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Fossil footprints force reassessment of prehistory

Polish and Swedish researchers have discovered fossil footprints from early backboned land animals which could push back the date that animals left their watery homes for land by at least 18 million years.

The study, published in the latest edition of the journal Nature, details discoveries made in the Holy Cross Mountains in south-eastern Poland.

Until now, claims of tetrapod tracks predating verified body fossils have remained disputed as to their age and origin. Tetrapods are vertebrate animals with four feet, legs or leg-like appendages, and while traced to the Devonian Period (408 million to 360 million years ago), their origin remains a mystery.

'These results force us to reconsider our whole picture of the transition from fish to land animals,' said Professor Per Ahlberg of Uppsala University in Sweden, one of the two leaders of the study.

For decades, palaeontologists have been scouring the planet for fossil bones and skeletons of the earliest land vertebrates - the ultimate progenitors of all later amphibians, reptiles, birds and mammals. Discoveries have suggested that the first tetrapods evolved relatively rapidly from lobe-finned fishes, through a short-lived intermediate stage represented by 'elpistostegids', about 380 million years ago. But there is another potential source of information about the earliest tetrapods: the fossilised footprints they left behind.

The Polish and Swedish researchers describe several trackways of different sizes and characteristics, as well as a number of isolated prints of up to 26 centimetres wide, indicative of animals of around 2.5 metres in length. The tracks have distinctive 'hand' and 'foot' prints and no evidence of a dragging body. The finds can be securely dated to the early Middle Devonian period, around 395 million years ago.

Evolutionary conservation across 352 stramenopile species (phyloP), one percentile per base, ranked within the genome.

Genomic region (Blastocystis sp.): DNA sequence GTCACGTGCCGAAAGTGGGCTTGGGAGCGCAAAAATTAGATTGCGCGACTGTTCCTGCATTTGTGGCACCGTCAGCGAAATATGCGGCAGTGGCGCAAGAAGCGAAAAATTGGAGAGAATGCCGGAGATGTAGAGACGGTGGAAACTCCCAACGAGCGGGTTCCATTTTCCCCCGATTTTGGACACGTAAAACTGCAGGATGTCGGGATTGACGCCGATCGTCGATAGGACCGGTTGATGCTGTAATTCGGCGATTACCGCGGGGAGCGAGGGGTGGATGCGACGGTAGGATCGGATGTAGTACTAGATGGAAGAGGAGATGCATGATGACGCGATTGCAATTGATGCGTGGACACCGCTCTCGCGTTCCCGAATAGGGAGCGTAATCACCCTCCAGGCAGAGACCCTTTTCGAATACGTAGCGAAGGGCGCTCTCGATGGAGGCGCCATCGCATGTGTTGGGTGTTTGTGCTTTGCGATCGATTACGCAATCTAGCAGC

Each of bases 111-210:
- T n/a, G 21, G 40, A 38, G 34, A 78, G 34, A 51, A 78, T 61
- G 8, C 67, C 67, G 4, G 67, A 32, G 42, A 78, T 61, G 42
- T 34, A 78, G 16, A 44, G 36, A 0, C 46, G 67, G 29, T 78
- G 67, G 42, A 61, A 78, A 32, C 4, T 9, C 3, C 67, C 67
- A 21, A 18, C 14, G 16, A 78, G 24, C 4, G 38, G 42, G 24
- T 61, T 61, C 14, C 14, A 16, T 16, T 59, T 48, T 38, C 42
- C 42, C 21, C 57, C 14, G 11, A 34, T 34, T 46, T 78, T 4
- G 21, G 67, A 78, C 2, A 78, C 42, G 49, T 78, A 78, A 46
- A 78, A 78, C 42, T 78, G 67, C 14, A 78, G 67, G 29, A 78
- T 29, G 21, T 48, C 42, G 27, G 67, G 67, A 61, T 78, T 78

'[The study results mean] that not only tetrapods but also elpistostegids originated much earlier than we thought, because the position of elpistostegids as evolutionary precursors of tetrapods is not in doubt, and so they must have existed at least as long,' continued Professor Ahlberg. 'Instead, our distant ancestors may first have left the water in order to feed on stranded marine life left behind by the receding tide.'

The fact that the tracks were left on the shores of an ancient sea is also a major surprise; almost all previous scenarios for the origin of tetrapods have placed this event in a freshwater setting and have associated it with the development of land vegetation and a terrestrial ecosystem.

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